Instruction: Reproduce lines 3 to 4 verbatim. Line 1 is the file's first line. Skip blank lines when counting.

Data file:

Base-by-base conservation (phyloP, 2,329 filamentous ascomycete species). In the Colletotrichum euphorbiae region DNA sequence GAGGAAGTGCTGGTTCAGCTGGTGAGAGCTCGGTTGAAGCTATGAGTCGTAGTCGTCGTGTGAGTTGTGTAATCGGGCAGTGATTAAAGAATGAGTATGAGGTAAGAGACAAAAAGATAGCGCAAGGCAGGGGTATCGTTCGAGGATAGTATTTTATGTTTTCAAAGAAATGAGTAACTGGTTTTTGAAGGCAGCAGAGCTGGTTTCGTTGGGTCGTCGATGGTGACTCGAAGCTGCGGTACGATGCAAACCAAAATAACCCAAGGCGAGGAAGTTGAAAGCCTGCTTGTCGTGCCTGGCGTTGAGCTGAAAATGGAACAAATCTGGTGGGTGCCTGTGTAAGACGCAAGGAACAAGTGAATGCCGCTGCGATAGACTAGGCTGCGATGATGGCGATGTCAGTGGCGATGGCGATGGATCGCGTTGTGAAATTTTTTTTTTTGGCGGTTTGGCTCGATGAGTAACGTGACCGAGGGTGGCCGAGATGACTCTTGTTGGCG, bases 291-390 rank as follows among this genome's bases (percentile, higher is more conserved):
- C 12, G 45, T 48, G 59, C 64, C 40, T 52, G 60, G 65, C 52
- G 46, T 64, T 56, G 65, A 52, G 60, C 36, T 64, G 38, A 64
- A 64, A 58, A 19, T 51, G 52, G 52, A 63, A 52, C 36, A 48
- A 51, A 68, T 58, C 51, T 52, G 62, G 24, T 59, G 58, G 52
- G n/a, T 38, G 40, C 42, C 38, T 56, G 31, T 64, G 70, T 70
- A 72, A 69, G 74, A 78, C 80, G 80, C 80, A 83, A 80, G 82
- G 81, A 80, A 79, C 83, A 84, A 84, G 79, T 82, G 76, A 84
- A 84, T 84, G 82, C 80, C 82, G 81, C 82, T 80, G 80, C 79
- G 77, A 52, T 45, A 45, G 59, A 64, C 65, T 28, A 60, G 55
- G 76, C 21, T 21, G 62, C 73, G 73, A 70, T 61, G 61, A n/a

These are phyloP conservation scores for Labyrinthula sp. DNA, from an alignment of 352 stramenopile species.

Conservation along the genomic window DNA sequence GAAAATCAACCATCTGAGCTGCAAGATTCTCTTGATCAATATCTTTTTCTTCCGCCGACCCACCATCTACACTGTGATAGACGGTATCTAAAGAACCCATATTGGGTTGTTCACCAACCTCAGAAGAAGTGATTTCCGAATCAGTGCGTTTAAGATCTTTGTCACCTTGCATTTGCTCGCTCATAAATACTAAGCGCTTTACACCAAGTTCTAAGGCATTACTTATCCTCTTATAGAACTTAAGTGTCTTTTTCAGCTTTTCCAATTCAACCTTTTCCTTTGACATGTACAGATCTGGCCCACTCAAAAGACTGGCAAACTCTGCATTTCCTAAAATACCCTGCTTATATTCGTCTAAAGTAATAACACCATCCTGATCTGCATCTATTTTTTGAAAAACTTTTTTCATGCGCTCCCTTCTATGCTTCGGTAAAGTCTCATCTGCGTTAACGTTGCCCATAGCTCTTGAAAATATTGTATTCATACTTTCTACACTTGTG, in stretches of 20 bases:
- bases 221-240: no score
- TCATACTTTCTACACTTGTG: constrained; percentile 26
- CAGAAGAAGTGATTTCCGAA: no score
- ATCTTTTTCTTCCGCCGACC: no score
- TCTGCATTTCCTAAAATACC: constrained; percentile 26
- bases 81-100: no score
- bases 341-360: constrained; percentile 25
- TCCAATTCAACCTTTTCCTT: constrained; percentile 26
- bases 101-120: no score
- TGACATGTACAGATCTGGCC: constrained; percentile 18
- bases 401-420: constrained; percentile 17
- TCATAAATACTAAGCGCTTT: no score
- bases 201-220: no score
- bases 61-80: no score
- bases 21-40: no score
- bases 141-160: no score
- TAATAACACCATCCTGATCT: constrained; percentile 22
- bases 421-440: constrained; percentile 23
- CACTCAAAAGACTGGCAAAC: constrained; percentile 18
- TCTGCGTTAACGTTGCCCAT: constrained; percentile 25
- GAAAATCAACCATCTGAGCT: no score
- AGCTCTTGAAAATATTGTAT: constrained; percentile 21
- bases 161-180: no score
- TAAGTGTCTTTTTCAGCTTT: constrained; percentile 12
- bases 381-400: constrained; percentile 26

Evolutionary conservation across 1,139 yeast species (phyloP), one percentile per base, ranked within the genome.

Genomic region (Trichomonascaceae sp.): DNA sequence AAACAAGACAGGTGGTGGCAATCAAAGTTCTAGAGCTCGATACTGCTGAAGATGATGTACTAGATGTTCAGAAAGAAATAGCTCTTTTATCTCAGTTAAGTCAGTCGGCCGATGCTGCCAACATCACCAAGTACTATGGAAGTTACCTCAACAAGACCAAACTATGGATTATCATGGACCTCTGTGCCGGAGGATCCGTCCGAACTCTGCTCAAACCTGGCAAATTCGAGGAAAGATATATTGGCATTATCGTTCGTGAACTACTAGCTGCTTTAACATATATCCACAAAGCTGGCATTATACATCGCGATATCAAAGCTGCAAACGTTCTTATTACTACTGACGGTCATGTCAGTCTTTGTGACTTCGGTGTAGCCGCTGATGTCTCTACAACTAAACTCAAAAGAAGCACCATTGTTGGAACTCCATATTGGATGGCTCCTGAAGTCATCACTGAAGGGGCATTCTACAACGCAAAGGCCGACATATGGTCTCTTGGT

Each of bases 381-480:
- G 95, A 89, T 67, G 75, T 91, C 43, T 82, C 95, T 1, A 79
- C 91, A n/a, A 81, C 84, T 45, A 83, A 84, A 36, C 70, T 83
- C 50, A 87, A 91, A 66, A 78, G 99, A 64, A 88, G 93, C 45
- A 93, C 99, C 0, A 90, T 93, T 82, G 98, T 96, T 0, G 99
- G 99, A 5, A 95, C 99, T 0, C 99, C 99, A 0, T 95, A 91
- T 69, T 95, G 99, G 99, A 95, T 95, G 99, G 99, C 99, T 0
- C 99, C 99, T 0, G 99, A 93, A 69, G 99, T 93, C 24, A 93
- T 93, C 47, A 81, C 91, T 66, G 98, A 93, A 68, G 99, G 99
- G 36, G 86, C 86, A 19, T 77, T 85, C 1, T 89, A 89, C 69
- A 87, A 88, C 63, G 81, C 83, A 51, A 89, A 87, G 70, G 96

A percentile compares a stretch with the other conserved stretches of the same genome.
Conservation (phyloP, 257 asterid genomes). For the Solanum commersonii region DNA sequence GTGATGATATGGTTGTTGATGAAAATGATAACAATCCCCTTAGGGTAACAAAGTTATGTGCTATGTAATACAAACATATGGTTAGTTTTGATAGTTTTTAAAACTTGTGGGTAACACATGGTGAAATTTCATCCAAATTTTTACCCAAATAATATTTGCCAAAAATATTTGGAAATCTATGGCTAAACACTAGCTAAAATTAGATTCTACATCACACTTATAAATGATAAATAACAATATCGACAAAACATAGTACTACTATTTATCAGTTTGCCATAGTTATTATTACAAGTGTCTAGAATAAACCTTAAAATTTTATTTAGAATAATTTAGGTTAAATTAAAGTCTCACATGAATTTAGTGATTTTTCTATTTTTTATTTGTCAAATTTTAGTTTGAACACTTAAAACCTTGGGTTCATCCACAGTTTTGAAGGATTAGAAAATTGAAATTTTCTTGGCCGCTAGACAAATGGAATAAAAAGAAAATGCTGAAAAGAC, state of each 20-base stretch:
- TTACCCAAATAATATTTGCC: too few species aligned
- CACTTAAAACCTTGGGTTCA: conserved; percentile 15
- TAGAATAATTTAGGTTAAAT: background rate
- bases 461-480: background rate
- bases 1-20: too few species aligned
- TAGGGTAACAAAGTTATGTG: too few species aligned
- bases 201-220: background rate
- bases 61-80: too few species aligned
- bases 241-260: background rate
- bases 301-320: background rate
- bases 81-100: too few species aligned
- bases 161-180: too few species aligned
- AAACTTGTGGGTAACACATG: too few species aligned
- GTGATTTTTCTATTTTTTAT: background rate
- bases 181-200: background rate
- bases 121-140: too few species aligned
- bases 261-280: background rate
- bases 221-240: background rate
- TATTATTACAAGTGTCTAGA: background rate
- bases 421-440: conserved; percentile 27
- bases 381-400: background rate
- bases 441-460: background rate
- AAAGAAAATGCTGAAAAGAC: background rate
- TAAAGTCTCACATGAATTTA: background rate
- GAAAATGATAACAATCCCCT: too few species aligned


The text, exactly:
- G 46, T 64, T 56, G 65, A 52, G 60, C 36, T 64, G 38, A 64
- A 64, A 58, A 19, T 51, G 52, G 52, A 63, A 52, C 36, A 48